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“If You Couldn’t Solve Every Problem, You Shouldn’t Have Tried to Solve Any Problem,” An Idiotic Way of Evaluating Legislation

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I’m afraid Barack Obama stole Matt Stoller’s car keys again:

This is all ludicrous:

  • The many people who put their bodies on the line to save the ACA were not, in fact, victims of false consciousness. Arguably the most ambitious downward distribution of wealth ever enacted by the United States Congress, the statute has saved many lives and saved many others from suffering and financial ruin.  And the positive effects would have been even greater had the legislation not been ineptly re-written by a right-wing Supreme Court.
  • Seeing someone still writing about the ACA in 2018 as if the Medicaid expansion wasn’t part of the ACA at all is like seeing someone still arguing that Donald Trump is uniformly opposed by America’s elites.
  • The idea that insurance “meant more” before the ACA, when insurers could deny you coverage for any reason, were not subject to medical loss ratios, faced much less stringent essential coverage requirements, etc. etc. would be comically ignorant if the subject matter weren’t so important. Stoller is writing about something to a large audience having no idea whatsoever what he’s talking about.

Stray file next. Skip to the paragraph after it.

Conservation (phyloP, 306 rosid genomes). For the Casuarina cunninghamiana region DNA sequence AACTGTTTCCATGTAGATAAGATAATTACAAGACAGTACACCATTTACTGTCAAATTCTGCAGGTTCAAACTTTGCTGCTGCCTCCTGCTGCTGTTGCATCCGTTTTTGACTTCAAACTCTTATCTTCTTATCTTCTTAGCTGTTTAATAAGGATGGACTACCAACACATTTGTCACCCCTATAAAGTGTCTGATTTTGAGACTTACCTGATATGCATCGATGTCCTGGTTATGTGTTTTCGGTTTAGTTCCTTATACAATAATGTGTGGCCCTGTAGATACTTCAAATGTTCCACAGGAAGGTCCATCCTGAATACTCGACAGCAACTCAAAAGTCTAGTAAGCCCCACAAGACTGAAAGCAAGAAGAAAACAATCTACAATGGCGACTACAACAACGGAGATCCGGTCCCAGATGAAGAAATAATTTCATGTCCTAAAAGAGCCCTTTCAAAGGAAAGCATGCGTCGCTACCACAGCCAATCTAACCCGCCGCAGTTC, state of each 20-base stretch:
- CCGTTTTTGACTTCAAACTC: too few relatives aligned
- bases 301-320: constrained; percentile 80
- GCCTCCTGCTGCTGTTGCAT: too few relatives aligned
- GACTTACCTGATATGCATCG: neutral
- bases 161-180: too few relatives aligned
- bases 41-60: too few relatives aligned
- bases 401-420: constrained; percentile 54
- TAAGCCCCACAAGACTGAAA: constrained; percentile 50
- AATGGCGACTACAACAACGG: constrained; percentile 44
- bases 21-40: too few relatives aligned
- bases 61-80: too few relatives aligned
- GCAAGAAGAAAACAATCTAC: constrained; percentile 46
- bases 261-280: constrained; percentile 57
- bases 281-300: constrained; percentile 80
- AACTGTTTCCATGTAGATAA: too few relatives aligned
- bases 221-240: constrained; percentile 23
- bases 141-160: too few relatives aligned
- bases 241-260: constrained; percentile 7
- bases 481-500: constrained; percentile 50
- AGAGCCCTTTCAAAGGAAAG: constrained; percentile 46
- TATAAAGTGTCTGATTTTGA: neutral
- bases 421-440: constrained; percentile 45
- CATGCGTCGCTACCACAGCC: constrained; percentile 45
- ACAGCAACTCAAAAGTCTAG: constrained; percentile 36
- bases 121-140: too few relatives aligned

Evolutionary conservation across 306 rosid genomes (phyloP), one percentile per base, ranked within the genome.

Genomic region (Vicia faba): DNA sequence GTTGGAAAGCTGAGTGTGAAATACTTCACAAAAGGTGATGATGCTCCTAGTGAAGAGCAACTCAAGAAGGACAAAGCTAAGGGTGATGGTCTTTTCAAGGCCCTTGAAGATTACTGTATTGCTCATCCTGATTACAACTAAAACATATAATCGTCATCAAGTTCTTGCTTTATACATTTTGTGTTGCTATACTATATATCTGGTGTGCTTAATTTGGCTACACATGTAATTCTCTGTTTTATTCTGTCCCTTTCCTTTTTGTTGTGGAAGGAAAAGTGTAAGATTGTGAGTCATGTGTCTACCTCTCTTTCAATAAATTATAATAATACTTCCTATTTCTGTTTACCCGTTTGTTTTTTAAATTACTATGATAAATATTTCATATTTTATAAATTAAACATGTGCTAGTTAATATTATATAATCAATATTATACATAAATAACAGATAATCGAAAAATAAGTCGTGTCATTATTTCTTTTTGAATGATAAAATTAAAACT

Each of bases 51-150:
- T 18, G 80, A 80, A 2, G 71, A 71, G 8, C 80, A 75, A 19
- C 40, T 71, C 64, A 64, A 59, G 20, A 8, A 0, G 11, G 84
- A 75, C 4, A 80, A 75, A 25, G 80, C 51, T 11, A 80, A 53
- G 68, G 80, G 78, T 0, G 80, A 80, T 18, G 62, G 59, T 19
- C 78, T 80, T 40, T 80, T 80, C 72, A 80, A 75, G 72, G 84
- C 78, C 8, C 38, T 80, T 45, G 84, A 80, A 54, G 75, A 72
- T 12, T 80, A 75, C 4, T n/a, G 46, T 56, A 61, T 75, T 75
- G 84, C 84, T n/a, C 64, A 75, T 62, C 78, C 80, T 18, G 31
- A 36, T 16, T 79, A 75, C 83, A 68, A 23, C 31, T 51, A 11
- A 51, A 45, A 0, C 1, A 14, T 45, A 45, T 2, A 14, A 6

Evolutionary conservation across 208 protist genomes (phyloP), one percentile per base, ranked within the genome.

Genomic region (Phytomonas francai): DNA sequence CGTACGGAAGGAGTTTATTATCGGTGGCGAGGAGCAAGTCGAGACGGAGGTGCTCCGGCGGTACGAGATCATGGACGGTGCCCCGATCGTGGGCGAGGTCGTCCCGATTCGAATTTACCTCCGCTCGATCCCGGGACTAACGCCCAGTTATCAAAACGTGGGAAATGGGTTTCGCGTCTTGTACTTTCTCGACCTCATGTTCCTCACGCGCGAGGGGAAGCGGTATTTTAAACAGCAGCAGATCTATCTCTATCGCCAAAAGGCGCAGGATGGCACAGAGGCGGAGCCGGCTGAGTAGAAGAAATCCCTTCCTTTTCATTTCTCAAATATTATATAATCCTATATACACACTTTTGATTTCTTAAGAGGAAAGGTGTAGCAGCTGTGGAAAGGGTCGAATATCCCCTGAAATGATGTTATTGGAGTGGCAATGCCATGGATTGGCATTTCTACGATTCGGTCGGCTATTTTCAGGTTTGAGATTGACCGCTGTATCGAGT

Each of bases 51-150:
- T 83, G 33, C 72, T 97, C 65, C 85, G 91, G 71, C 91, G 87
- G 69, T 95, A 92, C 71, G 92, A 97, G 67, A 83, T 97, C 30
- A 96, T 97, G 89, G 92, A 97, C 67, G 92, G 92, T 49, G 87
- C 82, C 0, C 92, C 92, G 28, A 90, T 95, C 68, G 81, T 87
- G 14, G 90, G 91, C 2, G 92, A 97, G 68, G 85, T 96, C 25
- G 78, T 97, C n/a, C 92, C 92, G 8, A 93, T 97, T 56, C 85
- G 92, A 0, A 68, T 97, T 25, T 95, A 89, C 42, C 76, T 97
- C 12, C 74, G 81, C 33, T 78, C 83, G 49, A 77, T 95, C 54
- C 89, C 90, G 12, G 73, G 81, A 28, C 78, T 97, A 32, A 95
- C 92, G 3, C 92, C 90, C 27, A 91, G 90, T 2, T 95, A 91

• It is indeed true that the ACA did not solve every problem associated with the America’s extremely expensive and highly inequitable health care system. This is also true of every major expansion of the welfare state ever passed by Congress. The idea that we shouldn’t try to solve any problems until we can solve every problem in a high-veto-point system is transparently wrong. The ACA is no more the desired endpoint of health care reform than the original Social Security and Medicaid were, but that doesn’t mean that their accomplishments should be trivialized.
  • If only Barack Obama had, say, had national right-to-work legislation passed over his veto, then he would have been a truly great president!
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